Last week I made the trip north to Rome City, Indiana to visit the home of Gene Stratton Porter (1863-1924), a famous Indiana writer from the last century whose life work of nature study, writing, conservation, and business ownership has inspired me for some time.
I wanted to move right in to Gene's "Cabin at Wildflower Woods". Set on the banks of Sylvan Lake, Gene designed this house to provide spaces for hospitality, her own writing and photography work, and relaxation.
Look at that beautiful cherry woodwork! It was harvested from trees right on the property! I also loved the blue and white china in use on the table and filling a corner cupboard.
Like Jane Austen and the Bronte sisters, Gene was born into a minister's family, the twelfth child in the family! She was steeped in nature from her birth, being constantly taught to see beauty around her.
Here is a large fireplace in the front room at the Cabin where Gene used stones collected from all 48 states and given by friends to form the fireplace decoration. She had the stones inserted to include pictures (see a Revolutionary soldier on the right side of the fireplace).
Gene began her writing as an outlet for her love of nature and desire to be creative. She also wanted to earn her own money. She wrote for women's magazines and then began to publish nature books and novels. Get this, at the height of Gene's career her books were more popular than the Harry Potter books are now (taking into account population growth, etc.)! That's serious numbers!
The fireplace in the writing room is made from Pudding Stone, a type of stone found only in a very small area of the country, including parts of Indiana.
Birds were at the heart of Gene's love for nature. As a child she roamed her family's fields caring for every nest and bird she came across. She was, in fact, a "bird whisperer." She created this beautiful, light-filled porch room for growing plants and included a low table with a faucet for growing seedlings.
Photography was cutting edge technology during Gene's time and she built herself a proper darkroom in this house so she wouldn't have to operate in a darkened bathroom. Many of her nature writings were illustrated with her own photographs.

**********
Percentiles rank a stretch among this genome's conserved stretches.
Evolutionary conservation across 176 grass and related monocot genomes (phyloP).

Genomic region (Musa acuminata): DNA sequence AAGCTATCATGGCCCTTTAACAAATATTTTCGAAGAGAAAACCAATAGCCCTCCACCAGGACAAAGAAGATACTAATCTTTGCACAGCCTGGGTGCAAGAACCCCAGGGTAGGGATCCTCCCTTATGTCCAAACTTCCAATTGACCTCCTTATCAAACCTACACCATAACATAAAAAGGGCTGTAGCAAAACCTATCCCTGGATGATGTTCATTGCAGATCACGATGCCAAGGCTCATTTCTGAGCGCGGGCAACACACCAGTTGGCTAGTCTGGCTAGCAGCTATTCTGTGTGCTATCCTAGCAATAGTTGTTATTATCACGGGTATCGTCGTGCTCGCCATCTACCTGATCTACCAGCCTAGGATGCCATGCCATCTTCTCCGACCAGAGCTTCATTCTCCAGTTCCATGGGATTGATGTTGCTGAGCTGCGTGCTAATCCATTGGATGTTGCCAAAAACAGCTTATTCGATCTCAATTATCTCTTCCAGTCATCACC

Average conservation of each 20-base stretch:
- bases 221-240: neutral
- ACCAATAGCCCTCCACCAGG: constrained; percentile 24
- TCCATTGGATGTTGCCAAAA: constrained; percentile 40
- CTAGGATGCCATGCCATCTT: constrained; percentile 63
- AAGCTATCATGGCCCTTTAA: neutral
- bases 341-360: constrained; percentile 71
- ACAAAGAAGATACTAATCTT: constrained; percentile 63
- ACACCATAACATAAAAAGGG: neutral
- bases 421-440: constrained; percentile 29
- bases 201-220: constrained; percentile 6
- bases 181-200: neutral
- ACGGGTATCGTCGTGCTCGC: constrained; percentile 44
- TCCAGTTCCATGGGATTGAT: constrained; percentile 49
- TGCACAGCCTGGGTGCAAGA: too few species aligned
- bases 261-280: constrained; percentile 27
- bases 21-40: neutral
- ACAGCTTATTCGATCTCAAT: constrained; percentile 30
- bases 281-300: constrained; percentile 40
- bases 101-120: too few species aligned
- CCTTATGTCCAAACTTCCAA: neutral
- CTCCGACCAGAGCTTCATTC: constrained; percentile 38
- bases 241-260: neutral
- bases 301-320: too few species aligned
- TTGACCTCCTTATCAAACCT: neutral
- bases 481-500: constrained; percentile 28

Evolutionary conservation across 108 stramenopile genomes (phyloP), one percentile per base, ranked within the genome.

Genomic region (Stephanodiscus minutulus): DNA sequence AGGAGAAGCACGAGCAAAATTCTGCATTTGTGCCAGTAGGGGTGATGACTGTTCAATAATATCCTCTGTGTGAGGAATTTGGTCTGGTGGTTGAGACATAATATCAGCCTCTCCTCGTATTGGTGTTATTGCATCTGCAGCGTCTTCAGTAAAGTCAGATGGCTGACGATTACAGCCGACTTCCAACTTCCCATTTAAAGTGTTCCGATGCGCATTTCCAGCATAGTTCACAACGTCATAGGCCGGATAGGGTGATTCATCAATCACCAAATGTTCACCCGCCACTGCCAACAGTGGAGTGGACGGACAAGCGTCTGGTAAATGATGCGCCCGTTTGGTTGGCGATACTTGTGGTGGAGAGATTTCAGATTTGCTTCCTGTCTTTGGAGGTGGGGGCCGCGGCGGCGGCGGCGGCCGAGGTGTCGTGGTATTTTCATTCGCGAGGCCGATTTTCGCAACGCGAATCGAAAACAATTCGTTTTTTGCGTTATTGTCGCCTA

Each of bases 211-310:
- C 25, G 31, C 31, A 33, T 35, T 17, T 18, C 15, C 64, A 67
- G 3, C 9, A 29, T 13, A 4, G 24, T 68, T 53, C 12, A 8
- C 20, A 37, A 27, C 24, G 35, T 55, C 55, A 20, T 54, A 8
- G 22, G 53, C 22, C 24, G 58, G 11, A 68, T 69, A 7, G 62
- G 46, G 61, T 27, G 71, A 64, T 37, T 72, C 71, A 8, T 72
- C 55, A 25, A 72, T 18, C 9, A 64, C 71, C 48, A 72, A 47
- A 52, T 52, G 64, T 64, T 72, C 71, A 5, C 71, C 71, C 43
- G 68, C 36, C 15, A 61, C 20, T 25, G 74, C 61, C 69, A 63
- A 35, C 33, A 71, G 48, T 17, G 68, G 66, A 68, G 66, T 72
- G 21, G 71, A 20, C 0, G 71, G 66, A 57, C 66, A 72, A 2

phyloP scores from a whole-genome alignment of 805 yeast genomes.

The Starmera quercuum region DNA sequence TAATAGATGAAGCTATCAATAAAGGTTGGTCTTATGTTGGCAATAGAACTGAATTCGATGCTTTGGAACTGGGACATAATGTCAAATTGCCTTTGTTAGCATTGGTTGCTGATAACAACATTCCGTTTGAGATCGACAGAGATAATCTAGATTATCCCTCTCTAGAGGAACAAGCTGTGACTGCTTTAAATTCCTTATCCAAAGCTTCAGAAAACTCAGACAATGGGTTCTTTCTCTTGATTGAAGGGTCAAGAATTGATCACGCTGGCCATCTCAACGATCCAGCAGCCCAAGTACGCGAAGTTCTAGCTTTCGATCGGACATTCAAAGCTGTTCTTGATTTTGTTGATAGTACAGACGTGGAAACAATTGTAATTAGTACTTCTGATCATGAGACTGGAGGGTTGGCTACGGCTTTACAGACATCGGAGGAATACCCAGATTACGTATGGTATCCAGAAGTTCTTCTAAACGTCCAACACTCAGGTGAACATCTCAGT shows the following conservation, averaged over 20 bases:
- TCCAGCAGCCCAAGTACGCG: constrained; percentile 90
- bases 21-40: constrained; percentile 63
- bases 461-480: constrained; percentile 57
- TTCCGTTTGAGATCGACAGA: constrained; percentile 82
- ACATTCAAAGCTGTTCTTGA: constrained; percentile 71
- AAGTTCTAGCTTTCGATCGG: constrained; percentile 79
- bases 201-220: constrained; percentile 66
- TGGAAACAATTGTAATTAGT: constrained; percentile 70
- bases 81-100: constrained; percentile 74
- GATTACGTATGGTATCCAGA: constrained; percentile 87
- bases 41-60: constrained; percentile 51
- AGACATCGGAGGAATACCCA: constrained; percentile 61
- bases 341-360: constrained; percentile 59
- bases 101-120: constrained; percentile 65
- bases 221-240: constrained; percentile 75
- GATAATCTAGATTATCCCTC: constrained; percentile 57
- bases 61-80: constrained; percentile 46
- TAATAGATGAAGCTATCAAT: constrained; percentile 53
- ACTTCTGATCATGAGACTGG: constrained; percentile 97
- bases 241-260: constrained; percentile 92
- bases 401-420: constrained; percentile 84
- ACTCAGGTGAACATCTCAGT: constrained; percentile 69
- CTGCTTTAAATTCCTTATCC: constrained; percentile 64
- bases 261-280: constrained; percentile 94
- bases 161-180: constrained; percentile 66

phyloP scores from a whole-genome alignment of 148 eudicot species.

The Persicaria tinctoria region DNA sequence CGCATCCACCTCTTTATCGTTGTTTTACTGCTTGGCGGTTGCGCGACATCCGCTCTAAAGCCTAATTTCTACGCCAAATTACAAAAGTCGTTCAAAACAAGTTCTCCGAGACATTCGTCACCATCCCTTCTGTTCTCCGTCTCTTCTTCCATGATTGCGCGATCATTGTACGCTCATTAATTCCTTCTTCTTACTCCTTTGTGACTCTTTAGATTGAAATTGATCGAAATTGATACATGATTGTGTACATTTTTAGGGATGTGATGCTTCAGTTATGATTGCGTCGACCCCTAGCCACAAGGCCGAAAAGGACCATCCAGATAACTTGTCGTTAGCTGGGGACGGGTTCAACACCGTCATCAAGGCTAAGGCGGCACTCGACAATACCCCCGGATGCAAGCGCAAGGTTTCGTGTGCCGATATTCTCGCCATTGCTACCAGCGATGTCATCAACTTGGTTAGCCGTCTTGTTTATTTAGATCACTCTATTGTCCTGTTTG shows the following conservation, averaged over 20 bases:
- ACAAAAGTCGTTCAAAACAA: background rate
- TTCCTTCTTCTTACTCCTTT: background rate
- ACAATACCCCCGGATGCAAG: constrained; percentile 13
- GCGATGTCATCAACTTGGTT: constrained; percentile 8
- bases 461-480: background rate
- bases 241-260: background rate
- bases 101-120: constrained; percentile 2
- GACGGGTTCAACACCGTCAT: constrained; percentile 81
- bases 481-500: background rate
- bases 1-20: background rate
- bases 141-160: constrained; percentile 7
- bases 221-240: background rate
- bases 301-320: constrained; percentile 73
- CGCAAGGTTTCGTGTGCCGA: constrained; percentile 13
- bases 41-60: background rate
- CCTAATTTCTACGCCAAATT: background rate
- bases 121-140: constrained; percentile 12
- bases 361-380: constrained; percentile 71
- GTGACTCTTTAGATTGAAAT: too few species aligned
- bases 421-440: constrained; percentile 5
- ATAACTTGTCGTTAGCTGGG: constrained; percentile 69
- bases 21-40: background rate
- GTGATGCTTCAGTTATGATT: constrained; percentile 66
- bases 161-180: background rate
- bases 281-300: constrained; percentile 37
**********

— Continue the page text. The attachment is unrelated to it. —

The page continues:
I loved the kitchen: the floors, the tall ceilings and large windows, the blue on the walls, the cupboard for the state of the art icebox, the well-designed island with its spice rack, and an entire wall of cupboards. Gene hired cooks and housekeepers to help her, so she didn't really use the kitchen herself, but I sure wouldn't mind having this kitchen!
The Cabin at Wildflower Woods sits on the bank of Sylvan Lake and it makes for such a tranquil place to be.
We couldn't see upstairs in the house, but there are seven bedrooms as well as that huge sleeping porch! I just wanted to move right in!
Gene loved this place but found that as she grew in popularity the area became overrun with fans coming to visit/disturb her.
On the day I visited there were no hordes of tourists or meddlesome media. All was quiet with a gentle wind and the soft light of autumn sifting through the trees.
Behind the house were the gardens -- 35 "tidy" beds and then many "untidy" areas beyond that. Gene was devoted to plants and hired gardeners to make sure she could keep all these areas maintained.
Perhaps some of you are familiar with Gene's most famous novels: Girl of the Limberlost, or Laddie, or Freckles. Gene wrote 12 novels and 8 nature study books. When she felt her life at the Cabin becoming too overrun with people she moved out to California where she became a film producer and saw many of her books turned into movies!
After touring the house, a friend and I wandered the little trails meandering through the small amount of acreage left from Gene's original property.
This part of the property is being returned to prairie land, similar to the state park at Prophetstown.
Gene was killed in a traffic accident in California in 1924 but was eventually buried back here in Indiana at the Cabin of Wildflower Woods, as she had stipulated.
Gene was a woman who celebrated the wonder of nature and did her best to share that with others. She was a woman ahead of her time with her conservation work and efforts to save the Limberlost Swamp from being eradicated. If you haven't ever read a book by Porter, I highly recommend you try one! I've just picked up The Song of the Cardinal myself.
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